Back pain can be caused by everyday activities, overdoing the physical activities or not being active enough. If you have continual back pain, your doctor should evaluate this. If you have sudden severe back pain accompanied by stomach pain, fever, inability to move one or both legs, loss of bowel or bladder control, sudden weakness, nausea and vomiting, or loss of consciousness, this is a medical emergency and could be life threatening.

New onset of frequent urination
Frequent urination, accompanied by burning or pain while voiding could be a symptom of a urinary tract infection (UTI), which should be treated as quickly as possible. An untreated UTI could spread to the kidneys or trigger sepsis, a life-threatening condition.

High or persistent fever
Your body uses fever to try to fight infection. However, there are some situations when a fever in adults is a medical emergency and requires urgent care: fever with no sweating, stiff and painful neck, seizures, severe headache, confusion, as well as a general feeling of great discomfort. If you don’t have any symptoms other than fever, but the fever lasts, check with your doctor to ensure you don’t have an undetected infection that isn’t clearing up on its own.

Blood in your stool
Tarry black stools may indicate that there is bleeding higher up in your intestines, while obvious red (fresh) blood is from areas closer to your rectum. If you see blood in your stool, check with your doctor to rule out possible causes, such as colon cancer or even haemorrhoids. Blood in your stool is a medical emergency if dizziness or fainting, rapid and shallow breathing, confusion, nausea, cold and clammy skin, and decreased urine output accompany it.

Fainting
People faint for many reasons. They may be too warm, see something that frightens them, or may have low blood sugar from skipping a meal – those are just a few causes. If this happens more than once or twice, you should see your doctor. Fainting can be a medical emergency, though, if it is accompanied by a severe headache, chest pain, back pain, weakness on one side of the body, or is the result of a physical trauma.

Signs of infection in a cut
If you have a cut, scrape, or opening in your skin, it can become infected. Redness around the wound, swelling, increased pain, discharge (like pus), and fever can all be signs of an infection. You may need a topical or oral antibiotic to clear up the infection before it worsens.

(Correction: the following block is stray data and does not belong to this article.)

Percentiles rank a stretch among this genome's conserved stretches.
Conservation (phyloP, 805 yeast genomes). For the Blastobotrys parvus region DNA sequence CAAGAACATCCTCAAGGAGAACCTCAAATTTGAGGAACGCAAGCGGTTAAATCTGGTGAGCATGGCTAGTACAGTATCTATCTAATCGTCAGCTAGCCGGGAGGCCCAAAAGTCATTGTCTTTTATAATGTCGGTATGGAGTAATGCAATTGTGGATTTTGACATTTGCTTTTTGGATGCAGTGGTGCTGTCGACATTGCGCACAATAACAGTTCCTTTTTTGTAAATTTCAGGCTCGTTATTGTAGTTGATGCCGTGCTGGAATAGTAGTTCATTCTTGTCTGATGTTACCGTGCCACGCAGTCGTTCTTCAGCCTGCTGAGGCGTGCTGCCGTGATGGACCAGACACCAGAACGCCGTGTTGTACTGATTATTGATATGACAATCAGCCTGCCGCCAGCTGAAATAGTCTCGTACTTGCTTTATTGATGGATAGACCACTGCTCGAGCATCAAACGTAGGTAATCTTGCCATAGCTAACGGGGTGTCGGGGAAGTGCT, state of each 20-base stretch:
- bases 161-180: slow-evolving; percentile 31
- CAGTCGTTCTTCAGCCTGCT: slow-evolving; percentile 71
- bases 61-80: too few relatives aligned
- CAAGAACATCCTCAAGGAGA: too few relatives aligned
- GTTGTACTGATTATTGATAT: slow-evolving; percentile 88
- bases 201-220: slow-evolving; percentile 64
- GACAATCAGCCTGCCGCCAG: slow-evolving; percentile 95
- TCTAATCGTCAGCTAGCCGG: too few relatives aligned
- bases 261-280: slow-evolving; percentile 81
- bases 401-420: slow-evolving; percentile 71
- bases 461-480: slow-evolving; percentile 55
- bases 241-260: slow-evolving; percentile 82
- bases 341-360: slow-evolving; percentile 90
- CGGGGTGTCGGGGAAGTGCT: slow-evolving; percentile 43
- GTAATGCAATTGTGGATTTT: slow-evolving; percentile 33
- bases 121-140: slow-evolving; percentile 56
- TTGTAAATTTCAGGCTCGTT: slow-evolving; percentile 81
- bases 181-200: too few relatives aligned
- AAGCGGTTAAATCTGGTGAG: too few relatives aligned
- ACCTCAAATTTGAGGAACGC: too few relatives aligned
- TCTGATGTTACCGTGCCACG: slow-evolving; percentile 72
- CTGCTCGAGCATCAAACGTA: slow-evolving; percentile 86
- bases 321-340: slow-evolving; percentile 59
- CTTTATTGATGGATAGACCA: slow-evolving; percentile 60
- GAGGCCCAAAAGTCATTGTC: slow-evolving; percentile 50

Burns
First-degree burns (red and sore, like a sunburn) and most second-degree burns (blisters) can be managed at home, but you should seek medical advice if there are any signs of infection. Second-degree burns in sensitive areas, like your groin, your face, or a major joint, and third-degree burns (burns that go through all layers of skin) are medical emergencies and must be treated in an emergency room.

Fractures
A doctor must evaluate a broken bone or fracture to ensure the bones are in place and set to heal properly. Improper setting of a fracture could result in incomplete healing, pain due to pressure on the nerves and surrounding tissue, and other complications. A broken bone that pierces through the skin is called a compound fracture and must be treated as soon as possible to prevent complications, such as infection.


Bleeding nose
Dry air, blowing your nose too hard, or trauma can cause a bleeding nose. Tilting your head forward and pinching the bridge of your nose often will stop the blood flow. When should you go to the emergency? If you’re bleeding so hard you’re having trouble breathing, if it’s still flowing after 10-20 minutes despite trying to stop it, if you are taking anti-coagulants (blood thinners), or if it started after a blow to the face or head.

Nausea and vomiting
In most cases, nausea and vomiting can be managed at home, with fluids and rest. However, if there is blood in the vomit or dark-coloured “coffee grounds,” or if the vomiting is due to a poison or toxic substance, this is a medical emergency and you should go to the emergency room immediately. If you have been vomiting for more than a day and/or you aren’t urinating, you are at risk of dehydration and you should contact your doctor.

Pain anywhere
Pain is your body’s warning sign that something is not right and it isn’t something you should “tough out.” Ignoring pain could result in further harm or injury, depending on the cause. If you are experiencing chronic or severe pain, consult your doctor so you can discuss the issue and possible causes and treatment. It’s much better to err on the side of caution to stay as healthy as possible.